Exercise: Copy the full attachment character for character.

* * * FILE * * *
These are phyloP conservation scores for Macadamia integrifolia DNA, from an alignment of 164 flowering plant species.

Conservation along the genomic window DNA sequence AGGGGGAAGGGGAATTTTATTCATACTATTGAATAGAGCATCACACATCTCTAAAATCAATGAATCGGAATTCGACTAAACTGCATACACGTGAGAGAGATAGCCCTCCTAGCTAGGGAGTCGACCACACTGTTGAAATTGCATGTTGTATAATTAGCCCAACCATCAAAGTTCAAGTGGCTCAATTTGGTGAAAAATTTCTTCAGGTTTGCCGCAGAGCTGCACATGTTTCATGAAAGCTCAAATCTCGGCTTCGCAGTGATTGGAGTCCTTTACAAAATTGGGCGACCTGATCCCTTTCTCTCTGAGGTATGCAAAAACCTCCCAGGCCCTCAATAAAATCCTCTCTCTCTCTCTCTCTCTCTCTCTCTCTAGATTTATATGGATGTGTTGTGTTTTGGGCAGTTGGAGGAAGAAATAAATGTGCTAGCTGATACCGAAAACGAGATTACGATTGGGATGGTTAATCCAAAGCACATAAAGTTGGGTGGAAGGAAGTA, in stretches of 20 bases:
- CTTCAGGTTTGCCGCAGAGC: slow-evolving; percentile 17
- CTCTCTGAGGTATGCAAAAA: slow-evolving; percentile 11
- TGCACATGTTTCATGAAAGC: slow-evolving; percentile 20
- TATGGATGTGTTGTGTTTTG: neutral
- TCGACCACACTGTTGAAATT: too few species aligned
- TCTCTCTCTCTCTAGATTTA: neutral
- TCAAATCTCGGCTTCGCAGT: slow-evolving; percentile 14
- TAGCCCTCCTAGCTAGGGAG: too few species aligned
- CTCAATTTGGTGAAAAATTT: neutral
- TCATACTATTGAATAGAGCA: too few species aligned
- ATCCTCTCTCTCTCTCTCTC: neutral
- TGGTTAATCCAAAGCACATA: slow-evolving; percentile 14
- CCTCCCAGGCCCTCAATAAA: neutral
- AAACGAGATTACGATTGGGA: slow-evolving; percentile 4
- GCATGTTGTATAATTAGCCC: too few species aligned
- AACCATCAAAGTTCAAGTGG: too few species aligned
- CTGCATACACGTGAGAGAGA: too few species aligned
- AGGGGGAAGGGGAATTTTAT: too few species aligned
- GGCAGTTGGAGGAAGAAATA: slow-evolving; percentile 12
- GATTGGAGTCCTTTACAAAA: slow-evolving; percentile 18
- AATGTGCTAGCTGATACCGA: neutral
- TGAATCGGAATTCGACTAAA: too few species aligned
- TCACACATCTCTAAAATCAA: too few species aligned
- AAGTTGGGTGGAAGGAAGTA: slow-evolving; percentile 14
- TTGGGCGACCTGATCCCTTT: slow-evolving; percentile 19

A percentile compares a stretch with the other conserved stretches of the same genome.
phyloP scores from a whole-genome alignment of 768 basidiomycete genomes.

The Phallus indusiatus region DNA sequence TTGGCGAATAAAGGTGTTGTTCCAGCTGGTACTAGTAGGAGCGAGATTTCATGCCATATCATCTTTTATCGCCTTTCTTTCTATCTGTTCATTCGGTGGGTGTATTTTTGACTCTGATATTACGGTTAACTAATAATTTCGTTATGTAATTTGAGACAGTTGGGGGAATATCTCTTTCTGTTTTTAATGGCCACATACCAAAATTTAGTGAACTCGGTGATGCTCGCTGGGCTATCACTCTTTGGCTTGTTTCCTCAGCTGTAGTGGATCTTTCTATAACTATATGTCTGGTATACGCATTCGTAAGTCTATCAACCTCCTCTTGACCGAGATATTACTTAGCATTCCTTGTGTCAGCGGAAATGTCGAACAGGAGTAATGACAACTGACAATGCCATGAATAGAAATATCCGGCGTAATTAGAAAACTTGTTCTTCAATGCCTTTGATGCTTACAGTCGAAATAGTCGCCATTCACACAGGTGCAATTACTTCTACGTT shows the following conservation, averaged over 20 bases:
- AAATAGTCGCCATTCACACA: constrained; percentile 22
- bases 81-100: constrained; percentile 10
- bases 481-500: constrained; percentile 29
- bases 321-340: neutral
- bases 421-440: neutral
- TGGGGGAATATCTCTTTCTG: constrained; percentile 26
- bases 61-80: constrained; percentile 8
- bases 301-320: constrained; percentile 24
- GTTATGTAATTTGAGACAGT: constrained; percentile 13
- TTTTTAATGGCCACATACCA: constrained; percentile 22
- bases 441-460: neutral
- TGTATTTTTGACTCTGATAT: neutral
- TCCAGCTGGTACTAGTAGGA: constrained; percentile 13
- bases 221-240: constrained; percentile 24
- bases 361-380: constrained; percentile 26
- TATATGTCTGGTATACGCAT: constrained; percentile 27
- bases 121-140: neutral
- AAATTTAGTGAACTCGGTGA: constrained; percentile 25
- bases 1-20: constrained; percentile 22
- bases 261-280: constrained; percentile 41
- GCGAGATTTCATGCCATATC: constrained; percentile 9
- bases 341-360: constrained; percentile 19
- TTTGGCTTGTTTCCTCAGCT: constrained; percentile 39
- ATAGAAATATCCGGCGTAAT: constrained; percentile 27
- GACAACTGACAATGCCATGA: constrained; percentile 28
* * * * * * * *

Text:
These are phyloP conservation scores for Macadamia integrifolia DNA, from an alignment of 164 flowering plant species.

Conservation along the genomic window DNA sequence AGGGGGAAGGGGAATTTTATTCATACTATTGAATAGAGCATCACACATCTCTAAAATCAATGAATCGGAATTCGACTAAACTGCATACACGTGAGAGAGATAGCCCTCCTAGCTAGGGAGTCGACCACACTGTTGAAATTGCATGTTGTATAATTAGCCCAACCATCAAAGTTCAAGTGGCTCAATTTGGTGAAAAATTTCTTCAGGTTTGCCGCAGAGCTGCACATGTTTCATGAAAGCTCAAATCTCGGCTTCGCAGTGATTGGAGTCCTTTACAAAATTGGGCGACCTGATCCCTTTCTCTCTGAGGTATGCAAAAACCTCCCAGGCCCTCAATAAAATCCTCTCTCTCTCTCTCTCTCTCTCTCTCTCTAGATTTATATGGATGTGTTGTGTTTTGGGCAGTTGGAGGAAGAAATAAATGTGCTAGCTGATACCGAAAACGAGATTACGATTGGGATGGTTAATCCAAAGCACATAAAGTTGGGTGGAAGGAAGTA, in stretches of 20 bases:
- CTTCAGGTTTGCCGCAGAGC: slow-evolving; percentile 17
- CTCTCTGAGGTATGCAAAAA: slow-evolving; percentile 11
- TGCACATGTTTCATGAAAGC: slow-evolving; percentile 20
- TATGGATGTGTTGTGTTTTG: neutral
- TCGACCACACTGTTGAAATT: too few species aligned
- TCTCTCTCTCTCTAGATTTA: neutral
- TCAAATCTCGGCTTCGCAGT: slow-evolving; percentile 14
- TAGCCCTCCTAGCTAGGGAG: too few species aligned
- CTCAATTTGGTGAAAAATTT: neutral
- TCATACTATTGAATAGAGCA: too few species aligned
- ATCCTCTCTCTCTCTCTCTC: neutral
- TGGTTAATCCAAAGCACATA: slow-evolving; percentile 14
- CCTCCCAGGCCCTCAATAAA: neutral
- AAACGAGATTACGATTGGGA: slow-evolving; percentile 4
- GCATGTTGTATAATTAGCCC: too few species aligned
- AACCATCAAAGTTCAAGTGG: too few species aligned
- CTGCATACACGTGAGAGAGA: too few species aligned
- AGGGGGAAGGGGAATTTTAT: too few species aligned
- GGCAGTTGGAGGAAGAAATA: slow-evolving; percentile 12
- GATTGGAGTCCTTTACAAAA: slow-evolving; percentile 18
- AATGTGCTAGCTGATACCGA: neutral
- TGAATCGGAATTCGACTAAA: too few species aligned
- TCACACATCTCTAAAATCAA: too few species aligned
- AAGTTGGGTGGAAGGAAGTA: slow-evolving; percentile 14
- TTGGGCGACCTGATCCCTTT: slow-evolving; percentile 19

A percentile compares a stretch with the other conserved stretches of the same genome.
phyloP scores from a whole-genome alignment of 768 basidiomycete genomes.

The Phallus indusiatus region DNA sequence TTGGCGAATAAAGGTGTTGTTCCAGCTGGTACTAGTAGGAGCGAGATTTCATGCCATATCATCTTTTATCGCCTTTCTTTCTATCTGTTCATTCGGTGGGTGTATTTTTGACTCTGATATTACGGTTAACTAATAATTTCGTTATGTAATTTGAGACAGTTGGGGGAATATCTCTTTCTGTTTTTAATGGCCACATACCAAAATTTAGTGAACTCGGTGATGCTCGCTGGGCTATCACTCTTTGGCTTGTTTCCTCAGCTGTAGTGGATCTTTCTATAACTATATGTCTGGTATACGCATTCGTAAGTCTATCAACCTCCTCTTGACCGAGATATTACTTAGCATTCCTTGTGTCAGCGGAAATGTCGAACAGGAGTAATGACAACTGACAATGCCATGAATAGAAATATCCGGCGTAATTAGAAAACTTGTTCTTCAATGCCTTTGATGCTTACAGTCGAAATAGTCGCCATTCACACAGGTGCAATTACTTCTACGTT shows the following conservation, averaged over 20 bases:
- AAATAGTCGCCATTCACACA: constrained; percentile 22
- bases 81-100: constrained; percentile 10
- bases 481-500: constrained; percentile 29
- bases 321-340: neutral
- bases 421-440: neutral
- TGGGGGAATATCTCTTTCTG: constrained; percentile 26
- bases 61-80: constrained; percentile 8
- bases 301-320: constrained; percentile 24
- GTTATGTAATTTGAGACAGT: constrained; percentile 13
- TTTTTAATGGCCACATACCA: constrained; percentile 22
- bases 441-460: neutral
- TGTATTTTTGACTCTGATAT: neutral
- TCCAGCTGGTACTAGTAGGA: constrained; percentile 13
- bases 221-240: constrained; percentile 24
- bases 361-380: constrained; percentile 26
- TATATGTCTGGTATACGCAT: constrained; percentile 27
- bases 121-140: neutral
- AAATTTAGTGAACTCGGTGA: constrained; percentile 25
- bases 1-20: constrained; percentile 22
- bases 261-280: constrained; percentile 41
- GCGAGATTTCATGCCATATC: constrained; percentile 9
- bases 341-360: constrained; percentile 19
- TTTGGCTTGTTTCCTCAGCT: constrained; percentile 39
- ATAGAAATATCCGGCGTAAT: constrained; percentile 27
- GACAACTGACAATGCCATGA: constrained; percentile 28